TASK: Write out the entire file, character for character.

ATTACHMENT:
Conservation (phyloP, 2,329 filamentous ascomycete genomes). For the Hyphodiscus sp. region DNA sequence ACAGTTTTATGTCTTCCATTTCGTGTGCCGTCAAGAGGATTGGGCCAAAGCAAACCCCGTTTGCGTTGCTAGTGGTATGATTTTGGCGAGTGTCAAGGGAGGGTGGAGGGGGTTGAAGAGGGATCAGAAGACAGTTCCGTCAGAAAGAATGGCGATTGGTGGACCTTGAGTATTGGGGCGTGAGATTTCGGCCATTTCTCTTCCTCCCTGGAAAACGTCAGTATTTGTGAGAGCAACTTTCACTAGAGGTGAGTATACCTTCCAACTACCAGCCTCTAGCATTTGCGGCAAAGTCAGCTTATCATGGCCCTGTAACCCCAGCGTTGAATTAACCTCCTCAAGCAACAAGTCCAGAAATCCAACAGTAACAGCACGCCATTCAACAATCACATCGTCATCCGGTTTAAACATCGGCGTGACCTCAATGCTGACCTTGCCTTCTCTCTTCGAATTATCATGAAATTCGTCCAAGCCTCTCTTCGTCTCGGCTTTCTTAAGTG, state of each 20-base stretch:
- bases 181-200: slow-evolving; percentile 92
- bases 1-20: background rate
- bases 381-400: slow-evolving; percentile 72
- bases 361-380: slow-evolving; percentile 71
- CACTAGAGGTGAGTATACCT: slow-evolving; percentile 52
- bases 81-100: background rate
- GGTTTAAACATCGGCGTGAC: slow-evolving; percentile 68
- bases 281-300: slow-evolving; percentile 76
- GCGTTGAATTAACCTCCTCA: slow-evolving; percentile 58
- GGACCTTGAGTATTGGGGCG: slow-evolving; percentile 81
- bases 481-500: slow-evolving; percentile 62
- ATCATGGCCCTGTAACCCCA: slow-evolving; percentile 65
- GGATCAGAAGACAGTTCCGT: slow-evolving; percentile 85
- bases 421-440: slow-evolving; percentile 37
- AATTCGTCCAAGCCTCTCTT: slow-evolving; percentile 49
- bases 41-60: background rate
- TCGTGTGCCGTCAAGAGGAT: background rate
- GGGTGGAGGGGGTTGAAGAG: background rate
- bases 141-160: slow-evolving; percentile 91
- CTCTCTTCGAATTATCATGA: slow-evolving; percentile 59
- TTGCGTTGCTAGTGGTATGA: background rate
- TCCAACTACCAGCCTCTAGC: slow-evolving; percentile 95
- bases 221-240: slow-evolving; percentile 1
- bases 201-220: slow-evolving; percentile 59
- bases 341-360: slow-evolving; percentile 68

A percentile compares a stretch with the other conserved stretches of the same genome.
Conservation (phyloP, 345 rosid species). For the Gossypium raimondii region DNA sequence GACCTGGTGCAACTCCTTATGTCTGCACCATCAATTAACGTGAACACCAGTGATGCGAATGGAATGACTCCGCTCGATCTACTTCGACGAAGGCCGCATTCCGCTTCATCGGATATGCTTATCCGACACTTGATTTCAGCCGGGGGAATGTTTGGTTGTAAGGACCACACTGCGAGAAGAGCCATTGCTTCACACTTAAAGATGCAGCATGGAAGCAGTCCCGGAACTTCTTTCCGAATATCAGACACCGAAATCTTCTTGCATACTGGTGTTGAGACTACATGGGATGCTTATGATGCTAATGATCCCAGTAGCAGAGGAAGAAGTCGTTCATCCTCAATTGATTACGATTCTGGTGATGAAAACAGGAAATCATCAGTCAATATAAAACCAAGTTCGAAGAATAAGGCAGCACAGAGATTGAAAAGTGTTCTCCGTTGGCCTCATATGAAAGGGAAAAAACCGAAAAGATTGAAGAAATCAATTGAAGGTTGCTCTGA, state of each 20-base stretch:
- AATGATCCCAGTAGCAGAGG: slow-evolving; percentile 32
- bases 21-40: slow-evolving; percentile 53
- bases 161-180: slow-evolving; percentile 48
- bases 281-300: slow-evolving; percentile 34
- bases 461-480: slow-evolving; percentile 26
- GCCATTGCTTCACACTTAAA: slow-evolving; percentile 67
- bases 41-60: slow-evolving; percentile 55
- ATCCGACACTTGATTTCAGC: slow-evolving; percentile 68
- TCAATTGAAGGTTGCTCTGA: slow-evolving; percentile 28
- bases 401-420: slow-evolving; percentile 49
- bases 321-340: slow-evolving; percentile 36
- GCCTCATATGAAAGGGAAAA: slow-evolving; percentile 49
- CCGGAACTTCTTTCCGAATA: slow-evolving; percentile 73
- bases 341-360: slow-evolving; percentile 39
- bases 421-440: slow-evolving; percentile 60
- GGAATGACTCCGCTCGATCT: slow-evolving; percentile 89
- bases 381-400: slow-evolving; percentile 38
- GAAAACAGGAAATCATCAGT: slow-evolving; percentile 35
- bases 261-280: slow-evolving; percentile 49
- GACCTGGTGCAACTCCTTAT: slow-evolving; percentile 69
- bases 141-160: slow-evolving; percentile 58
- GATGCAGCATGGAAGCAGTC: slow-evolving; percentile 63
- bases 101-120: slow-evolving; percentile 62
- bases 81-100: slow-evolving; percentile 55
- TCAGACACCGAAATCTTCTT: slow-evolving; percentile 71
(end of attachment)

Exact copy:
Conservation (phyloP, 2,329 filamentous ascomycete genomes). For the Hyphodiscus sp. region DNA sequence ACAGTTTTATGTCTTCCATTTCGTGTGCCGTCAAGAGGATTGGGCCAAAGCAAACCCCGTTTGCGTTGCTAGTGGTATGATTTTGGCGAGTGTCAAGGGAGGGTGGAGGGGGTTGAAGAGGGATCAGAAGACAGTTCCGTCAGAAAGAATGGCGATTGGTGGACCTTGAGTATTGGGGCGTGAGATTTCGGCCATTTCTCTTCCTCCCTGGAAAACGTCAGTATTTGTGAGAGCAACTTTCACTAGAGGTGAGTATACCTTCCAACTACCAGCCTCTAGCATTTGCGGCAAAGTCAGCTTATCATGGCCCTGTAACCCCAGCGTTGAATTAACCTCCTCAAGCAACAAGTCCAGAAATCCAACAGTAACAGCACGCCATTCAACAATCACATCGTCATCCGGTTTAAACATCGGCGTGACCTCAATGCTGACCTTGCCTTCTCTCTTCGAATTATCATGAAATTCGTCCAAGCCTCTCTTCGTCTCGGCTTTCTTAAGTG, state of each 20-base stretch:
- bases 181-200: slow-evolving; percentile 92
- bases 1-20: background rate
- bases 381-400: slow-evolving; percentile 72
- bases 361-380: slow-evolving; percentile 71
- CACTAGAGGTGAGTATACCT: slow-evolving; percentile 52
- bases 81-100: background rate
- GGTTTAAACATCGGCGTGAC: slow-evolving; percentile 68
- bases 281-300: slow-evolving; percentile 76
- GCGTTGAATTAACCTCCTCA: slow-evolving; percentile 58
- GGACCTTGAGTATTGGGGCG: slow-evolving; percentile 81
- bases 481-500: slow-evolving; percentile 62
- ATCATGGCCCTGTAACCCCA: slow-evolving; percentile 65
- GGATCAGAAGACAGTTCCGT: slow-evolving; percentile 85
- bases 421-440: slow-evolving; percentile 37
- AATTCGTCCAAGCCTCTCTT: slow-evolving; percentile 49
- bases 41-60: background rate
- TCGTGTGCCGTCAAGAGGAT: background rate
- GGGTGGAGGGGGTTGAAGAG: background rate
- bases 141-160: slow-evolving; percentile 91
- CTCTCTTCGAATTATCATGA: slow-evolving; percentile 59
- TTGCGTTGCTAGTGGTATGA: background rate
- TCCAACTACCAGCCTCTAGC: slow-evolving; percentile 95
- bases 221-240: slow-evolving; percentile 1
- bases 201-220: slow-evolving; percentile 59
- bases 341-360: slow-evolving; percentile 68

A percentile compares a stretch with the other conserved stretches of the same genome.
Conservation (phyloP, 345 rosid species). For the Gossypium raimondii region DNA sequence GACCTGGTGCAACTCCTTATGTCTGCACCATCAATTAACGTGAACACCAGTGATGCGAATGGAATGACTCCGCTCGATCTACTTCGACGAAGGCCGCATTCCGCTTCATCGGATATGCTTATCCGACACTTGATTTCAGCCGGGGGAATGTTTGGTTGTAAGGACCACACTGCGAGAAGAGCCATTGCTTCACACTTAAAGATGCAGCATGGAAGCAGTCCCGGAACTTCTTTCCGAATATCAGACACCGAAATCTTCTTGCATACTGGTGTTGAGACTACATGGGATGCTTATGATGCTAATGATCCCAGTAGCAGAGGAAGAAGTCGTTCATCCTCAATTGATTACGATTCTGGTGATGAAAACAGGAAATCATCAGTCAATATAAAACCAAGTTCGAAGAATAAGGCAGCACAGAGATTGAAAAGTGTTCTCCGTTGGCCTCATATGAAAGGGAAAAAACCGAAAAGATTGAAGAAATCAATTGAAGGTTGCTCTGA, state of each 20-base stretch:
- AATGATCCCAGTAGCAGAGG: slow-evolving; percentile 32
- bases 21-40: slow-evolving; percentile 53
- bases 161-180: slow-evolving; percentile 48
- bases 281-300: slow-evolving; percentile 34
- bases 461-480: slow-evolving; percentile 26
- GCCATTGCTTCACACTTAAA: slow-evolving; percentile 67
- bases 41-60: slow-evolving; percentile 55
- ATCCGACACTTGATTTCAGC: slow-evolving; percentile 68
- TCAATTGAAGGTTGCTCTGA: slow-evolving; percentile 28
- bases 401-420: slow-evolving; percentile 49
- bases 321-340: slow-evolving; percentile 36
- GCCTCATATGAAAGGGAAAA: slow-evolving; percentile 49
- CCGGAACTTCTTTCCGAATA: slow-evolving; percentile 73
- bases 341-360: slow-evolving; percentile 39
- bases 421-440: slow-evolving; percentile 60
- GGAATGACTCCGCTCGATCT: slow-evolving; percentile 89
- bases 381-400: slow-evolving; percentile 38
- GAAAACAGGAAATCATCAGT: slow-evolving; percentile 35
- bases 261-280: slow-evolving; percentile 49
- GACCTGGTGCAACTCCTTAT: slow-evolving; percentile 69
- bases 141-160: slow-evolving; percentile 58
- GATGCAGCATGGAAGCAGTC: slow-evolving; percentile 63
- bases 101-120: slow-evolving; percentile 62
- bases 81-100: slow-evolving; percentile 55
- TCAGACACCGAAATCTTCTT: slow-evolving; percentile 71